When Bleisure & Sustainability Collide

When Bleisure & Sustainability Collide

When Bleisure & Sustainability Collide

Which is more important? Your people, or the planet?

Which is more important? Your people, or the planet? That's the question companies are grappling with as they strive to balance keeping their travellers happy, while meeting their sustainability goals in order to gain a competitive edge and meet their corporate responsibilities.

Employers know that offering bleisure travel as an employee perk is good for employee wellbeing and helps attract and retain top talent. According to the Future Marketing Insights Report, the bleisure travel market now accounts for 30-35% of the global business travel market.

Sustainability is also becoming increasingly important for businesses, with companies integrating environmental goals, carbon budgets and carbon reporting into their travel programmes.

And this is where things get interesting … with the devil in the data (to coin a phrase).

According to a Business Travel Network survey, about 70% of companies plan to use their travel management company or booking tool for sustainability reporting. That means business travellers could increasingly face "carbon per trip" limits. The problem is that the addition of bleisure blurs the boundaries, and employers will need to think about how they report on bleisure trips – and specifically, the carbon impact of such trips, going forward.

“It’s a grey area,” says Bodil Mansson, Managing Director FCM Nordics. “Obviously, companies won’t want to remove the option of bleisure travel, especially if it fits with their culture and ethos. By reducing stress and increasing morale, bleisure travellers are more likely to be productive employees. In addition, businesses may find that more employees are willing to travel for business when they have the option to extend their trip for leisure – and explore a destination in their own time.”

If a company is really committed to reducing carbon emissions, they need to look at the bigger picture too, says Mansson. 

“Flights account for about 90% of business travel emissions. So, if it's necessary to fly to a business meeting or event anyway, it's possible to save two additional holiday flights by extending a business trip. Once there, travellers can be encouraged to make better choices too, like staying in eco-friendly hotels and travelling by bus or train.”

Of course, companies can report on the ‘business’ element of the trip – and shift the carbon burden of the ‘leisure’ portion directly onto the traveller.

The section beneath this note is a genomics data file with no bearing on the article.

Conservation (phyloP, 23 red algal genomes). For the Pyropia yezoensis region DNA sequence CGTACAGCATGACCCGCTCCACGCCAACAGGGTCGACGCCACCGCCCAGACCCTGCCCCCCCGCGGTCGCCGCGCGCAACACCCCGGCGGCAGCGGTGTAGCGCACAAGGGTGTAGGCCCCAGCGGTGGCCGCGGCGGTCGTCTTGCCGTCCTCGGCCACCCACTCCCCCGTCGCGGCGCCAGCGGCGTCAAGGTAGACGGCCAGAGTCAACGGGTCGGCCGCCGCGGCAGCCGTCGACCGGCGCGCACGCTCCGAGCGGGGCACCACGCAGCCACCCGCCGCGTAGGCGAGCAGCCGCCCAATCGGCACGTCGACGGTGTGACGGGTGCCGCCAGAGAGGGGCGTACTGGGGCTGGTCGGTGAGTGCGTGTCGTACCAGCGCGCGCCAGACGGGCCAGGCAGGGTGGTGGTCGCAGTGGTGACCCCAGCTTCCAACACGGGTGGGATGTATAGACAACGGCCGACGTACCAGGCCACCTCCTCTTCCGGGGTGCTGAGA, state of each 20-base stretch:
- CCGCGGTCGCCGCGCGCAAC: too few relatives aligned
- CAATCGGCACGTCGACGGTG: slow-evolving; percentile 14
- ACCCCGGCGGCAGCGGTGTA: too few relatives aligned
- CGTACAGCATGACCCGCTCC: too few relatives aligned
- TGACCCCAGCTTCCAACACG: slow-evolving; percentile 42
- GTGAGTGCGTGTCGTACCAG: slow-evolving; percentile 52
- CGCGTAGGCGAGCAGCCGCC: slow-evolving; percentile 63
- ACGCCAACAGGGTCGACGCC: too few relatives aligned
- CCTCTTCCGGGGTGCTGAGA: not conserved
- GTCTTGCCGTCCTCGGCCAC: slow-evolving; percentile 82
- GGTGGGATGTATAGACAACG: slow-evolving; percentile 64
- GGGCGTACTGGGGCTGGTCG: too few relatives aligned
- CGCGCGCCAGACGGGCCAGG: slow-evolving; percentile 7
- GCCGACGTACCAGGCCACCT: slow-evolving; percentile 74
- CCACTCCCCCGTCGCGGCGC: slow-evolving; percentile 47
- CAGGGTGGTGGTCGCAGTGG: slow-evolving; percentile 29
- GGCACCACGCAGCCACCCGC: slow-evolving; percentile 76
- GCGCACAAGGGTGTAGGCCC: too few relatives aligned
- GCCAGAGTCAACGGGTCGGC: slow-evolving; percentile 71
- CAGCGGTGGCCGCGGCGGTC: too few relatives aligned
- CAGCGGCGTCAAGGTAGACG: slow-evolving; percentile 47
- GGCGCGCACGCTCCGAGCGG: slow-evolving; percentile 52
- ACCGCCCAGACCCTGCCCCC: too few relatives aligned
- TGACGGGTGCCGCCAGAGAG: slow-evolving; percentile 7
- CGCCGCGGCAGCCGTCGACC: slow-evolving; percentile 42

Mansson says we will see more and more corporate travel programmes working closely with their TMCs to find solutions. "These are new – and nuanced – challenges. It makes sense to work with your travel partners to update your travel policy, look at your reporting, and find ways to maximise your sustainability efforts while still supporting your travellers' leisure travel requests."

Mansson explains that there are many ways to reduce the carbon impact of your business travel, which may give you some wriggle room to accommodate bleisure trips.

“Start by working with your TMC to measure and understand your current emissions, then implement strategies to reduce them. These might include replacing some face-to-face meetings with virtual meetings; greening your supplier base; rewarding responsible travel behaviour; or implementing stricter policies around economy class, direct routes, and local transport providers." Mansson says.

There are a number of ways which travellers can reduce their personal footprint while out on the road. These include:

  • Using public transport, for example, trains, busses and ferries
  • Opting for a la carte service over buffets (a huge culprit when it comes to food waste)
  • Being aware of one’s water and energy consumption
  • Avoiding single-use plastics
  • Supporting local (ensuring your tourism spend directly benefits the destination)

While organisations and TMCs explore different strategies to measure, report and embed sustainability into travel programmes, travellers cannot ignore their own responsibility – or let things slide – as they relax and enjoy some hard-earned downtime.

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